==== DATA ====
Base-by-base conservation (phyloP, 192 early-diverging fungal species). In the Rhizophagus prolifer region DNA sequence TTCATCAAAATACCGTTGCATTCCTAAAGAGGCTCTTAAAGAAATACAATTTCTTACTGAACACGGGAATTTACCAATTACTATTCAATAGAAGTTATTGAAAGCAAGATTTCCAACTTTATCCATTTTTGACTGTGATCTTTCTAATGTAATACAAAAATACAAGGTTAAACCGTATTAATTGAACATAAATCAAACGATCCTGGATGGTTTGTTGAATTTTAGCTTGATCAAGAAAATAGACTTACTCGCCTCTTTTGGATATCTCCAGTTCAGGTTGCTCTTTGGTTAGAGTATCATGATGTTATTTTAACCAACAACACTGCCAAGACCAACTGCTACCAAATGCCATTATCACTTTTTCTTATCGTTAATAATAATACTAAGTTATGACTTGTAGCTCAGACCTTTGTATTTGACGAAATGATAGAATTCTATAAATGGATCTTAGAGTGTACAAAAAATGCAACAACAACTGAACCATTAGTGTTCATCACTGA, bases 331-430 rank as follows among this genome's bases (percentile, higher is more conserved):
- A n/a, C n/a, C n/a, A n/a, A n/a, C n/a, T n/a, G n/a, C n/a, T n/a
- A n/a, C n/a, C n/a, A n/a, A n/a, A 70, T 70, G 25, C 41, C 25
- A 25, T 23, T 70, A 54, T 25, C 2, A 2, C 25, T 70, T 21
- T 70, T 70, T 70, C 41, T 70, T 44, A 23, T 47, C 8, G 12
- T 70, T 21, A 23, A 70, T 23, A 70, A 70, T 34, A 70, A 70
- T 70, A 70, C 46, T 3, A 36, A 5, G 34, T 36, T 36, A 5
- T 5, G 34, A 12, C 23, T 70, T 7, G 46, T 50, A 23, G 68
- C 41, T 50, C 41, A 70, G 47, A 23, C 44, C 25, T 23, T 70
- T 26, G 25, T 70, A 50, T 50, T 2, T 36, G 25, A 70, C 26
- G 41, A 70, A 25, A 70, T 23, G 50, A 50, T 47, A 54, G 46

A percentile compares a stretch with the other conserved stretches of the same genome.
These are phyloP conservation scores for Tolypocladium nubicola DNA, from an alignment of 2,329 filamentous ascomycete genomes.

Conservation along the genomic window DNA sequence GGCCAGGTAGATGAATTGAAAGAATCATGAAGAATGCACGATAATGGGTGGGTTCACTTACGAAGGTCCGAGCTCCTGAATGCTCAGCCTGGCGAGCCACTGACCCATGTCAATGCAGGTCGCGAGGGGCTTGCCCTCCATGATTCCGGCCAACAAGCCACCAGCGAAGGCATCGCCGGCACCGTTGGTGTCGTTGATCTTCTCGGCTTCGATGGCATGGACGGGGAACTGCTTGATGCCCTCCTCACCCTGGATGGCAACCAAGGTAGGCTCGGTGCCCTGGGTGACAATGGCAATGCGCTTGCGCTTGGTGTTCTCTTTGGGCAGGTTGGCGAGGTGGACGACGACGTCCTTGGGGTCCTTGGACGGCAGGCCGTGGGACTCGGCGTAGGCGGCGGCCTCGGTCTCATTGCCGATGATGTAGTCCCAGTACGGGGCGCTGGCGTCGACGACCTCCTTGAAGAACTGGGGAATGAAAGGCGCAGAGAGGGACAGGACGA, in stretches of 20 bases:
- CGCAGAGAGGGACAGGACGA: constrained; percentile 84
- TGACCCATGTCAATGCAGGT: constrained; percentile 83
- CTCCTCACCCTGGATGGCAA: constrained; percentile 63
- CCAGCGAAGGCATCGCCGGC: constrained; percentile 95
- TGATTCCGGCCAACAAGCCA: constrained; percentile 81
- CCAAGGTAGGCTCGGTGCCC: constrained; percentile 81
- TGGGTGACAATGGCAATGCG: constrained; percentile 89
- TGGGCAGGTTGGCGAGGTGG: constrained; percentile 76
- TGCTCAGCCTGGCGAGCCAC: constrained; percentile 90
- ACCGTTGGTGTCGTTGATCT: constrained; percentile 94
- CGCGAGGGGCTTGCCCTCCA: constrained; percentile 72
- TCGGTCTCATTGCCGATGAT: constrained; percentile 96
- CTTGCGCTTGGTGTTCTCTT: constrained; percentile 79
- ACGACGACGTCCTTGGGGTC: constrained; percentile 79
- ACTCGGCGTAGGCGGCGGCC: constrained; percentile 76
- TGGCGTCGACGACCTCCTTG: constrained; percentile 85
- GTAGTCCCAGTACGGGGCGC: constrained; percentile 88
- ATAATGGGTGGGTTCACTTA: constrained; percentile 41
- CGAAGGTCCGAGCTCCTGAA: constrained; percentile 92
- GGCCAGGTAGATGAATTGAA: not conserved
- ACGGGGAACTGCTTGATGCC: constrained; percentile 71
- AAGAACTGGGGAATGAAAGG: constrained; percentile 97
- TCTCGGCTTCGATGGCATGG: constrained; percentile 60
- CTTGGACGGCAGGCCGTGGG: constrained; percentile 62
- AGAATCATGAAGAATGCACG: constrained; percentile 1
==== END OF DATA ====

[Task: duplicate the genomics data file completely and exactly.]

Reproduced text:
Base-by-base conservation (phyloP, 192 early-diverging fungal species). In the Rhizophagus prolifer region DNA sequence TTCATCAAAATACCGTTGCATTCCTAAAGAGGCTCTTAAAGAAATACAATTTCTTACTGAACACGGGAATTTACCAATTACTATTCAATAGAAGTTATTGAAAGCAAGATTTCCAACTTTATCCATTTTTGACTGTGATCTTTCTAATGTAATACAAAAATACAAGGTTAAACCGTATTAATTGAACATAAATCAAACGATCCTGGATGGTTTGTTGAATTTTAGCTTGATCAAGAAAATAGACTTACTCGCCTCTTTTGGATATCTCCAGTTCAGGTTGCTCTTTGGTTAGAGTATCATGATGTTATTTTAACCAACAACACTGCCAAGACCAACTGCTACCAAATGCCATTATCACTTTTTCTTATCGTTAATAATAATACTAAGTTATGACTTGTAGCTCAGACCTTTGTATTTGACGAAATGATAGAATTCTATAAATGGATCTTAGAGTGTACAAAAAATGCAACAACAACTGAACCATTAGTGTTCATCACTGA, bases 331-430 rank as follows among this genome's bases (percentile, higher is more conserved):
- A n/a, C n/a, C n/a, A n/a, A n/a, C n/a, T n/a, G n/a, C n/a, T n/a
- A n/a, C n/a, C n/a, A n/a, A n/a, A 70, T 70, G 25, C 41, C 25
- A 25, T 23, T 70, A 54, T 25, C 2, A 2, C 25, T 70, T 21
- T 70, T 70, T 70, C 41, T 70, T 44, A 23, T 47, C 8, G 12
- T 70, T 21, A 23, A 70, T 23, A 70, A 70, T 34, A 70, A 70
- T 70, A 70, C 46, T 3, A 36, A 5, G 34, T 36, T 36, A 5
- T 5, G 34, A 12, C 23, T 70, T 7, G 46, T 50, A 23, G 68
- C 41, T 50, C 41, A 70, G 47, A 23, C 44, C 25, T 23, T 70
- T 26, G 25, T 70, A 50, T 50, T 2, T 36, G 25, A 70, C 26
- G 41, A 70, A 25, A 70, T 23, G 50, A 50, T 47, A 54, G 46

A percentile compares a stretch with the other conserved stretches of the same genome.
These are phyloP conservation scores for Tolypocladium nubicola DNA, from an alignment of 2,329 filamentous ascomycete genomes.

Conservation along the genomic window DNA sequence GGCCAGGTAGATGAATTGAAAGAATCATGAAGAATGCACGATAATGGGTGGGTTCACTTACGAAGGTCCGAGCTCCTGAATGCTCAGCCTGGCGAGCCACTGACCCATGTCAATGCAGGTCGCGAGGGGCTTGCCCTCCATGATTCCGGCCAACAAGCCACCAGCGAAGGCATCGCCGGCACCGTTGGTGTCGTTGATCTTCTCGGCTTCGATGGCATGGACGGGGAACTGCTTGATGCCCTCCTCACCCTGGATGGCAACCAAGGTAGGCTCGGTGCCCTGGGTGACAATGGCAATGCGCTTGCGCTTGGTGTTCTCTTTGGGCAGGTTGGCGAGGTGGACGACGACGTCCTTGGGGTCCTTGGACGGCAGGCCGTGGGACTCGGCGTAGGCGGCGGCCTCGGTCTCATTGCCGATGATGTAGTCCCAGTACGGGGCGCTGGCGTCGACGACCTCCTTGAAGAACTGGGGAATGAAAGGCGCAGAGAGGGACAGGACGA, in stretches of 20 bases:
- CGCAGAGAGGGACAGGACGA: constrained; percentile 84
- TGACCCATGTCAATGCAGGT: constrained; percentile 83
- CTCCTCACCCTGGATGGCAA: constrained; percentile 63
- CCAGCGAAGGCATCGCCGGC: constrained; percentile 95
- TGATTCCGGCCAACAAGCCA: constrained; percentile 81
- CCAAGGTAGGCTCGGTGCCC: constrained; percentile 81
- TGGGTGACAATGGCAATGCG: constrained; percentile 89
- TGGGCAGGTTGGCGAGGTGG: constrained; percentile 76
- TGCTCAGCCTGGCGAGCCAC: constrained; percentile 90
- ACCGTTGGTGTCGTTGATCT: constrained; percentile 94
- CGCGAGGGGCTTGCCCTCCA: constrained; percentile 72
- TCGGTCTCATTGCCGATGAT: constrained; percentile 96
- CTTGCGCTTGGTGTTCTCTT: constrained; percentile 79
- ACGACGACGTCCTTGGGGTC: constrained; percentile 79
- ACTCGGCGTAGGCGGCGGCC: constrained; percentile 76
- TGGCGTCGACGACCTCCTTG: constrained; percentile 85
- GTAGTCCCAGTACGGGGCGC: constrained; percentile 88
- ATAATGGGTGGGTTCACTTA: constrained; percentile 41
- CGAAGGTCCGAGCTCCTGAA: constrained; percentile 92
- GGCCAGGTAGATGAATTGAA: not conserved
- ACGGGGAACTGCTTGATGCC: constrained; percentile 71
- AAGAACTGGGGAATGAAAGG: constrained; percentile 97
- TCTCGGCTTCGATGGCATGG: constrained; percentile 60
- CTTGGACGGCAGGCCGTGGG: constrained; percentile 62
- AGAATCATGAAGAATGCACG: constrained; percentile 1